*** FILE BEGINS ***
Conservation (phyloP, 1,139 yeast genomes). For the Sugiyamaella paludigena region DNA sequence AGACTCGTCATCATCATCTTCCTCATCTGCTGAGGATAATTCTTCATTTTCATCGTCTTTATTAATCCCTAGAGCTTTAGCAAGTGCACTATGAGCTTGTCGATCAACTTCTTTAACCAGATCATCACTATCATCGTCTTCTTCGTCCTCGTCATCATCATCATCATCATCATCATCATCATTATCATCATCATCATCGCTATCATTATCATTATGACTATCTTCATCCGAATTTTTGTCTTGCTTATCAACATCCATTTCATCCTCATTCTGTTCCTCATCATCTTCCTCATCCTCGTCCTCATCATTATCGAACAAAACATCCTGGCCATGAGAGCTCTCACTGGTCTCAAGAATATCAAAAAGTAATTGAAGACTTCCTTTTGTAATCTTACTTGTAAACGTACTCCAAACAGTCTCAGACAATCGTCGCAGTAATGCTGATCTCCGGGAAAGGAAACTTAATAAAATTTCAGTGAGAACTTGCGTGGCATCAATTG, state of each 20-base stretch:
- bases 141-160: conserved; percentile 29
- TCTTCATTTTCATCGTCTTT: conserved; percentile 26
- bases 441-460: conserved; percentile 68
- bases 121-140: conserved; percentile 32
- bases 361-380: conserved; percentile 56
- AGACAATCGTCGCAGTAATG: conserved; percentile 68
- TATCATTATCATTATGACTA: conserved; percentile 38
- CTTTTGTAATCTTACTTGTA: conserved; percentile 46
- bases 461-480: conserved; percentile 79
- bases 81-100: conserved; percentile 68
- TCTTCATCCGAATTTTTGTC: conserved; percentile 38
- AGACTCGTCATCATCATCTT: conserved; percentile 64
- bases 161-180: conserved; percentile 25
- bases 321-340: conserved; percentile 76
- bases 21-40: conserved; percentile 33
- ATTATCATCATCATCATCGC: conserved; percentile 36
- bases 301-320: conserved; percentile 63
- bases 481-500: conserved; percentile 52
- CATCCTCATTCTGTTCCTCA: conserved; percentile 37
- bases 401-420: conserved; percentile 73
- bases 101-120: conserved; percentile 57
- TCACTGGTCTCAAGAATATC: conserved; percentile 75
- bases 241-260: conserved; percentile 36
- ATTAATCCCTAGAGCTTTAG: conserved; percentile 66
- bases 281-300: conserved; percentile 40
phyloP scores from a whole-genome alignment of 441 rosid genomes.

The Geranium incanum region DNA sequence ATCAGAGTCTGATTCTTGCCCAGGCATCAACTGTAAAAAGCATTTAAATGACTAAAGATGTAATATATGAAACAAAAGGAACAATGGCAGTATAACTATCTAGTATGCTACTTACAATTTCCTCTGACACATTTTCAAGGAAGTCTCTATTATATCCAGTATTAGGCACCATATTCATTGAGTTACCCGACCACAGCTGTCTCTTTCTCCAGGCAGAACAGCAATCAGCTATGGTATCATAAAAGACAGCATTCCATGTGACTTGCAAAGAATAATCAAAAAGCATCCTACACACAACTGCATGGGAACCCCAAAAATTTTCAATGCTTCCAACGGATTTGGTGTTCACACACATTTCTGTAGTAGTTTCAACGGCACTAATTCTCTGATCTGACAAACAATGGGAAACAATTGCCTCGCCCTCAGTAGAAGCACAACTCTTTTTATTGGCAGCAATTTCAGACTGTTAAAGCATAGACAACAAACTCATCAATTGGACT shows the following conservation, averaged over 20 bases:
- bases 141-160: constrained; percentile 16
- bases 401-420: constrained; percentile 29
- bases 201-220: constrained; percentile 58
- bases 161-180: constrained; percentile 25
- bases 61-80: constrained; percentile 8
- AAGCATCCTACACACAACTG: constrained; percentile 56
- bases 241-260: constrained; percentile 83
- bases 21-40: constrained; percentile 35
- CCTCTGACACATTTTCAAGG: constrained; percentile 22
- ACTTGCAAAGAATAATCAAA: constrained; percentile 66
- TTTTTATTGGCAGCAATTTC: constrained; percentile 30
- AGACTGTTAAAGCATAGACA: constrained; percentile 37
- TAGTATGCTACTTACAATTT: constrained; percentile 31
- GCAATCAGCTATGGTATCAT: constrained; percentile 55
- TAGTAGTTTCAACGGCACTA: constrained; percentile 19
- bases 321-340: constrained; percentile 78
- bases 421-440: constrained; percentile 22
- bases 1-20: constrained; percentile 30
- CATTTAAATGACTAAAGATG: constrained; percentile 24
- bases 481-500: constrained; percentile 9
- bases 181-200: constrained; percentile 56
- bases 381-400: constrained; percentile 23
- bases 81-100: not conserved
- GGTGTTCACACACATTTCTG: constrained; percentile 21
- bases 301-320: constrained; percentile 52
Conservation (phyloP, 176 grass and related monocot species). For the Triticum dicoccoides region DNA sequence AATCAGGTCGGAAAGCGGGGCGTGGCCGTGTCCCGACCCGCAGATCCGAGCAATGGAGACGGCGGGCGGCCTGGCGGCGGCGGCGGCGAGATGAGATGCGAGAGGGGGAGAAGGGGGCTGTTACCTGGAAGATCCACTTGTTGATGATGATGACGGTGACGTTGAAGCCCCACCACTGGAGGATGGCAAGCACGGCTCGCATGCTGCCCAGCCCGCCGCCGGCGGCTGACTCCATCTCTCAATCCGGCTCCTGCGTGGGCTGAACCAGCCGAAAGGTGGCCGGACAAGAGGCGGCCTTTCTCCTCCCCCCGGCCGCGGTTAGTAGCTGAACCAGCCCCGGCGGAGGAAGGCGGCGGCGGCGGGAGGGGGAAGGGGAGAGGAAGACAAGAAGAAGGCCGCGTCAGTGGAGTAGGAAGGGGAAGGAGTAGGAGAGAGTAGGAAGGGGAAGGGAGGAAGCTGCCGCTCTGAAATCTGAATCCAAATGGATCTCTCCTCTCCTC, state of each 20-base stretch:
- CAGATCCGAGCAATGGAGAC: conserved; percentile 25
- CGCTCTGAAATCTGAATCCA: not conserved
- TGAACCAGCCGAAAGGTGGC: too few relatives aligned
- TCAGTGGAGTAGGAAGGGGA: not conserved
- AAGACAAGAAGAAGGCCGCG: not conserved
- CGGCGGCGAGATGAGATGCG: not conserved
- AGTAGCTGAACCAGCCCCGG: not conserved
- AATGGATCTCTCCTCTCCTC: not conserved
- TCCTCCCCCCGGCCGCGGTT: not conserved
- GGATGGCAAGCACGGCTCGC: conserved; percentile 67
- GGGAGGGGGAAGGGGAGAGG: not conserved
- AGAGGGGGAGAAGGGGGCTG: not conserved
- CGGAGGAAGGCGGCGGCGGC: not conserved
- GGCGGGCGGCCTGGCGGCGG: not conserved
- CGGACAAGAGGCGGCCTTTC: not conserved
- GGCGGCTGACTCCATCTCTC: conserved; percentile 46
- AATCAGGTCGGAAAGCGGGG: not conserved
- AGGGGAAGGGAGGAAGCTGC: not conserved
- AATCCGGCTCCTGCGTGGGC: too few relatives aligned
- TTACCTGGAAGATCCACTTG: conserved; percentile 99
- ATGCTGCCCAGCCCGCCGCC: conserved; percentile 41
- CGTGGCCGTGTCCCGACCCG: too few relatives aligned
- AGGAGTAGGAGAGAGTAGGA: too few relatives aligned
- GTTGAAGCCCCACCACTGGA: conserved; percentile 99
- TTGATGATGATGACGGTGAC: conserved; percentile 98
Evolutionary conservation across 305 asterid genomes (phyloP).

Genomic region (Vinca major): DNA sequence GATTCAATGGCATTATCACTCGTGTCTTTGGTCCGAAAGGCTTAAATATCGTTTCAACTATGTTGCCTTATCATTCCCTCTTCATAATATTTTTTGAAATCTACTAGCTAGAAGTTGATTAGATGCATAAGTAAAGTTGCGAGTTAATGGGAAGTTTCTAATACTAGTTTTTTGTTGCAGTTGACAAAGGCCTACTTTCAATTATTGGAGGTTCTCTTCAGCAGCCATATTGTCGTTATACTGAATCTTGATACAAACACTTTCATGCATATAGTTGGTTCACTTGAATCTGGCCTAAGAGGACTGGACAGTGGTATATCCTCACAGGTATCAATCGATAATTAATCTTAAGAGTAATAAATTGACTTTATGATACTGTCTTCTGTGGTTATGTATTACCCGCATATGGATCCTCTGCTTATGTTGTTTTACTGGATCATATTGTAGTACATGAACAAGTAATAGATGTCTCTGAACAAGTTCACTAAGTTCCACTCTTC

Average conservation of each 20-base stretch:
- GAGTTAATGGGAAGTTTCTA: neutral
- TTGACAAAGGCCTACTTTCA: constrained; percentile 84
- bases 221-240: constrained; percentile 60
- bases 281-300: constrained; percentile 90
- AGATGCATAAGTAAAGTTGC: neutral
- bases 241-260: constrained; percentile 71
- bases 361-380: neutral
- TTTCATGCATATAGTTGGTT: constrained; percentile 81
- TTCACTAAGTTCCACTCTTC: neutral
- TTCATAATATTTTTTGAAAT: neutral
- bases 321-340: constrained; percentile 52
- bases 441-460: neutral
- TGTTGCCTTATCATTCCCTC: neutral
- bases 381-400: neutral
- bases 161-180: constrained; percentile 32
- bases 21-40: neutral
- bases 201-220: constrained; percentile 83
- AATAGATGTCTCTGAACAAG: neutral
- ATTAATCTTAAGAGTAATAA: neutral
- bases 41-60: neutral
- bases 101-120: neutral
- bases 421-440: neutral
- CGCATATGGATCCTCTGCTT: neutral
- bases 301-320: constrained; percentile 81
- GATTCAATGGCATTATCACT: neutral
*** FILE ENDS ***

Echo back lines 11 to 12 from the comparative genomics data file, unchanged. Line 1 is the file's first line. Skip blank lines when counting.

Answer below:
- bases 81-100: conserved; percentile 68
- TCTTCATCCGAATTTTTGTC: conserved; percentile 38